Fact production and verification, something that in some sense we had some certainty around in the United States in the middle of the twentieth century, are incredibly rare and fragile. They’re precarious. The default position, I want to say, is to be in the situation of fake news. The question then has to be, what are the kinds of solutions that one needs to have, technical as well as social? I think it’s important to know that the solution in the nineteenth century, which I’m not going to go into, was not the blockchain of the nineteenth century. The creation of the new forms of newspapers that comported with a democratic polity by the twentieth century involved both the constitution of new social organizations of credibility, something like The New York Times or the solidity of academic institutions, which came to fit into democratic organizations, but also new technologies of the potential of verification. Whether it’s the byline in the newspaper or other forms of verification.

That is, it was about a moment of technologies and institutions of credibility that comport with the radical democratic order. Because what we’re living through is the way in which the possibilities of the massively decentralized web have been exploited by people who want to take advantage of it. The celebration that you would find in, say, John Perry Barlow on cyberspace in the late nineties was something that state actors recognized, feared, and have used as the grounds for an overinflation of sovereignty. The fearfulness about sovereignty being destroyed by cyberspace meant room for its exploitation. And that’s very much what Adams was getting at when he said that persons in every state are employed.

The U.S. Government used to define this in the DOD definition as perception management. And I won’t read this whole thing, but this is U.S. Government doctrine from 2001 about doing this. “Actions to convey or deny selected information to influence their emotions, motive, and objective reasons.” The U.S. is famously bad at this Russian doctrine.

It’s now been obliterated by new euphemisms. But clearly what’s novel here is that there’s a particular toxicity that has happened when that kind of state operation is combined with massively decentralized democratic organs and the new analytic technologies that Jonathan was talking about.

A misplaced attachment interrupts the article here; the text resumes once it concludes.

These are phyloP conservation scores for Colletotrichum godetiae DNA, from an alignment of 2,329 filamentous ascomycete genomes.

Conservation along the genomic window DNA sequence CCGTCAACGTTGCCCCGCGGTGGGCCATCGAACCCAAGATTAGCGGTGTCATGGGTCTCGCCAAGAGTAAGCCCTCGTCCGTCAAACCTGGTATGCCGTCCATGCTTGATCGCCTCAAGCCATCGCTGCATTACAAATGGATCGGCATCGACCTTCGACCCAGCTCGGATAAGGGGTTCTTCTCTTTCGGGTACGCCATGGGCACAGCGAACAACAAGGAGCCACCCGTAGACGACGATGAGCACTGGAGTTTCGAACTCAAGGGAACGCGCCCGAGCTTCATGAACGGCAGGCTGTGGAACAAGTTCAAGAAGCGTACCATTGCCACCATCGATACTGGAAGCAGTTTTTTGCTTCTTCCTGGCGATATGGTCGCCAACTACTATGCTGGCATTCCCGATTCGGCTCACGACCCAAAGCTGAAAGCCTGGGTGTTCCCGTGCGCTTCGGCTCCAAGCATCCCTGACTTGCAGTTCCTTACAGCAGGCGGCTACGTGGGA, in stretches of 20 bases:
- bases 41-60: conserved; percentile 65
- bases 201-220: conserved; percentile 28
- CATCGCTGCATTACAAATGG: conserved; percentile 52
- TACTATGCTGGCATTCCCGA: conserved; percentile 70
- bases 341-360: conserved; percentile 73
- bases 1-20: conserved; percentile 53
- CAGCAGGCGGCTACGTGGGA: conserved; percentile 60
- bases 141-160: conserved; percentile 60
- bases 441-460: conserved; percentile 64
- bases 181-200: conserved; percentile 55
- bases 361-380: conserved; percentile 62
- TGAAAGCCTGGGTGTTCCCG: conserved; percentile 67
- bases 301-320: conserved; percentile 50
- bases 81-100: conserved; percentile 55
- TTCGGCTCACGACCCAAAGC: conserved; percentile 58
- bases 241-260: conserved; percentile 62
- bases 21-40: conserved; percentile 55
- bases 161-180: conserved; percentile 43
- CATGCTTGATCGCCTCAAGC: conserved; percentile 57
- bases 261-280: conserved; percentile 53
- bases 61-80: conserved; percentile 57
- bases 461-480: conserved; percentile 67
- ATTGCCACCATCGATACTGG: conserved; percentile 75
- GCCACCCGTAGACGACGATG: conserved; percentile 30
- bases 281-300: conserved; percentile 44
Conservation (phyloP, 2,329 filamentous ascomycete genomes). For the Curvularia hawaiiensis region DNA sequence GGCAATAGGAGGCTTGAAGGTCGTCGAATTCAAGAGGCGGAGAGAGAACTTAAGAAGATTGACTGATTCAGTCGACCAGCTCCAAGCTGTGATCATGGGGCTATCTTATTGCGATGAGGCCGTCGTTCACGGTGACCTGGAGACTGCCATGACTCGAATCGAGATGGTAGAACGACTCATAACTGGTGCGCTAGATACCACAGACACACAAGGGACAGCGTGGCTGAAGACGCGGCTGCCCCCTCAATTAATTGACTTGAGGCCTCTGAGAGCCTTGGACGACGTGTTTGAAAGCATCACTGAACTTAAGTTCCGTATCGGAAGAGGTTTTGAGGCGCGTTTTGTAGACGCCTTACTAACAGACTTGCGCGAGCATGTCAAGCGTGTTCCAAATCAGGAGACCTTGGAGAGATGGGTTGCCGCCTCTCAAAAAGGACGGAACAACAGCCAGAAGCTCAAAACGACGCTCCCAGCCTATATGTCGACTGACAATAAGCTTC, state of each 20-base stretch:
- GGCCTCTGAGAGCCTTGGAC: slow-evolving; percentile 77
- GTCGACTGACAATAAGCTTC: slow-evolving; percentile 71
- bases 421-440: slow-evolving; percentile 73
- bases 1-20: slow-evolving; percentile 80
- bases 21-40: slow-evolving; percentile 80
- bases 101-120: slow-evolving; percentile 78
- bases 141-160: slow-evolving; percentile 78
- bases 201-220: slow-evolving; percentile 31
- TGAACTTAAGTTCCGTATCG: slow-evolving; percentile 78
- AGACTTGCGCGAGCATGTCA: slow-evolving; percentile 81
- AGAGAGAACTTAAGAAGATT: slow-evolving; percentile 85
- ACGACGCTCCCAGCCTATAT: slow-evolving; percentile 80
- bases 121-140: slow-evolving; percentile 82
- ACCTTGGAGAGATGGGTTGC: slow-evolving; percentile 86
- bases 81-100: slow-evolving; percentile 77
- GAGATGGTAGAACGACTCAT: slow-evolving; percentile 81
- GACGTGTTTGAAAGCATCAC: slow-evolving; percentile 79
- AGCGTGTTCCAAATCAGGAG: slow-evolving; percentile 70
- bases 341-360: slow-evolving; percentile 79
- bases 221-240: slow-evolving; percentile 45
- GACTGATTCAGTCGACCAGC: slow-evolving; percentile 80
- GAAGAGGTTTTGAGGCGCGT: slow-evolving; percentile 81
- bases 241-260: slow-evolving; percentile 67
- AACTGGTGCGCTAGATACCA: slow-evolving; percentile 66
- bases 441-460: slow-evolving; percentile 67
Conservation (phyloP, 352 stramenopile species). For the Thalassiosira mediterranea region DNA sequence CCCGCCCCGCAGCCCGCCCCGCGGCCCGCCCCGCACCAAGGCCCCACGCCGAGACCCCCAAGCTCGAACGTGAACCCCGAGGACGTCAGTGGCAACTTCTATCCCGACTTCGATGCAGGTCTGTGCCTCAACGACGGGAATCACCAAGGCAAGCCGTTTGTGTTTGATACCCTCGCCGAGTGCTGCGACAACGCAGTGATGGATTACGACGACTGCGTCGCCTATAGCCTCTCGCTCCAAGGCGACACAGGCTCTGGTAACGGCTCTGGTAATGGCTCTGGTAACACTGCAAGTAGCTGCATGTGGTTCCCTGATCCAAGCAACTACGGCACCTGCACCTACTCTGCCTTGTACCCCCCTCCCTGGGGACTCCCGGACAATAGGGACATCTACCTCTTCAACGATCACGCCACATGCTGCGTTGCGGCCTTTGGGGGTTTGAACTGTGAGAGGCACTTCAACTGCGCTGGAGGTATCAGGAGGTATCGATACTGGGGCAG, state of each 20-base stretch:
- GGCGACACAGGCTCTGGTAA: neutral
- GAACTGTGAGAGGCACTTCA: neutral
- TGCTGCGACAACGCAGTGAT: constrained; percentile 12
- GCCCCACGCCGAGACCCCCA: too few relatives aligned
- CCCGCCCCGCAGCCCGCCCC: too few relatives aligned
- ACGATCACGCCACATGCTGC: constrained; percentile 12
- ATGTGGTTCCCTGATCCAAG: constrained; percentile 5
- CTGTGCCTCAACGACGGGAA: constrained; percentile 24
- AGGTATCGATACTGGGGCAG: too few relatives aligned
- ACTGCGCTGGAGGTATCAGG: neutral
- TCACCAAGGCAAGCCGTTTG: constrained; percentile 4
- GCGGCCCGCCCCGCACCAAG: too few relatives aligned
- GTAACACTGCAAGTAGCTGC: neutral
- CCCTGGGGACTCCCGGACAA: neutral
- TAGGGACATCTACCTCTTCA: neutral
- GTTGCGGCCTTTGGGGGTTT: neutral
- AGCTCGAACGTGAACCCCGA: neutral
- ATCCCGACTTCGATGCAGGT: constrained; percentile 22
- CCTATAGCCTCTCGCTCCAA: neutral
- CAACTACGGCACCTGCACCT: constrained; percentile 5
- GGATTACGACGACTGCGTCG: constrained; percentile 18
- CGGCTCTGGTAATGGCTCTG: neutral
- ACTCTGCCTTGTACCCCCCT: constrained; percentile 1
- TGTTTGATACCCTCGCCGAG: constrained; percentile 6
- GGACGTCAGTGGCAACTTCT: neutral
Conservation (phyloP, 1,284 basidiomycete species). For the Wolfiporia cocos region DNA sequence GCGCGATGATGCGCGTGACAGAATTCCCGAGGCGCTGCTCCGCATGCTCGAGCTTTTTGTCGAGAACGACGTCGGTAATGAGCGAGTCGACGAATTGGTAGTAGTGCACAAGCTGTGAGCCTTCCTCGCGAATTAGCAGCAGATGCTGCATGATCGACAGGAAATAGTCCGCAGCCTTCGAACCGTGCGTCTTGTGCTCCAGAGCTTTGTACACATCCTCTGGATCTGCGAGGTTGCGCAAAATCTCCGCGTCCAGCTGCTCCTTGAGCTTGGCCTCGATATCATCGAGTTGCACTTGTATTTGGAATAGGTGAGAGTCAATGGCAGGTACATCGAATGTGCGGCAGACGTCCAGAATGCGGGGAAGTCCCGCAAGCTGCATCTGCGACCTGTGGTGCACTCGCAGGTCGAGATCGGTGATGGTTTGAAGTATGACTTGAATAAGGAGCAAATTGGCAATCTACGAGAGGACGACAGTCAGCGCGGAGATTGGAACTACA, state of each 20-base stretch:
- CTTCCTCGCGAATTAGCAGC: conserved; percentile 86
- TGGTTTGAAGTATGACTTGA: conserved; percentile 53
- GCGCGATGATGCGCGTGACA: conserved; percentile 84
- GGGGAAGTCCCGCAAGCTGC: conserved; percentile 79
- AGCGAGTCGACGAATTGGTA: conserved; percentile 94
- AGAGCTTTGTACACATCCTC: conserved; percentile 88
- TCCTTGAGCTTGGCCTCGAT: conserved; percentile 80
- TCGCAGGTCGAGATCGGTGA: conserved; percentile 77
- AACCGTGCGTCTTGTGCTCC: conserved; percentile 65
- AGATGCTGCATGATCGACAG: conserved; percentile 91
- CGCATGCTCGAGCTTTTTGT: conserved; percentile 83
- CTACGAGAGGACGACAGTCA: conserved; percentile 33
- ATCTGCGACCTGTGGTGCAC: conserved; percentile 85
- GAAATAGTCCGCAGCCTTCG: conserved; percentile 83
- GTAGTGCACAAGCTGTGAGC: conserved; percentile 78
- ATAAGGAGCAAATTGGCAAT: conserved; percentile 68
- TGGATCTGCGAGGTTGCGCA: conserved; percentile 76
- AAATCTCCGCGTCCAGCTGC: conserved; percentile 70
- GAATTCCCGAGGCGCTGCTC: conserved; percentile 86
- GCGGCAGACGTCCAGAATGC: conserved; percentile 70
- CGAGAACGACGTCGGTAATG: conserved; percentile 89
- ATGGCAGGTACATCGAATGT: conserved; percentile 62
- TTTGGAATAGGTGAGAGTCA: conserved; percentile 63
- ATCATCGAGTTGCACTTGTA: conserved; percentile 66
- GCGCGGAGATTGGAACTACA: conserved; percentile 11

Now, Chris wanted us very much to talk about what we can do, so I want to go back to an even greater moment of epistemic uncertainty. At the end of the nineteenth century, there was massive uncertainty about who owned anything, whether it was the church, or the state, or individuals. There’d been a discovery of a vast number of forgeries of medieval documents, forgeries from the fourth century onward, and everything was called into question.

Now, out of this came an incredibly sleepy and dull discipline called “diplomatics,” which is the study of, essentially, the metadata of documents: what paper they’re made of, the kind of ink, the spelling of the words. It was a highly technical discipline and it’s the heart of the development of what we think of as forensics. And it turns out, if you study the history of this, the people you most want to talk to if you want to learn how to authenticate or de-authenticate a document are the forgers themselves.

Tony Grafton, a professor at Princeton, has written wonderfully on this. But the entire set of technologies, both social technologies and technologies themselves, of the working against forgeries were something that were developed in alliance with the forgers. I think there’s a lot to that. So for every story about how AI is going to make it impossible for us not to, say, see that this video is fake, that’s an opportunity to leverage that, to counterexploit the exploit.

Chris:

There’s so much to work with there! Two great takeaways from what you said include the fact that the rate of production and verification of facts has increased. What’s interesting there is that I think the rate of production of facts has increased, but the rate of verification of facts has not. So we get to a point where it’s just so easy to just make crap facts, but it’s really slow for people to verify. We were talking about this earlier this morning, how much work it takes to actually track down where that Photoshopped source is from. If you’re a technosolutionist like me, that’s one thing where I’m like, “OK, I can write code to [whatever].”

And the second takeaway is this idea that we need white hat fake news people. Nobody better to combat fake news than fake newsers, so how do we create and incent people to create a federation of white hat fake newsers?

Sam: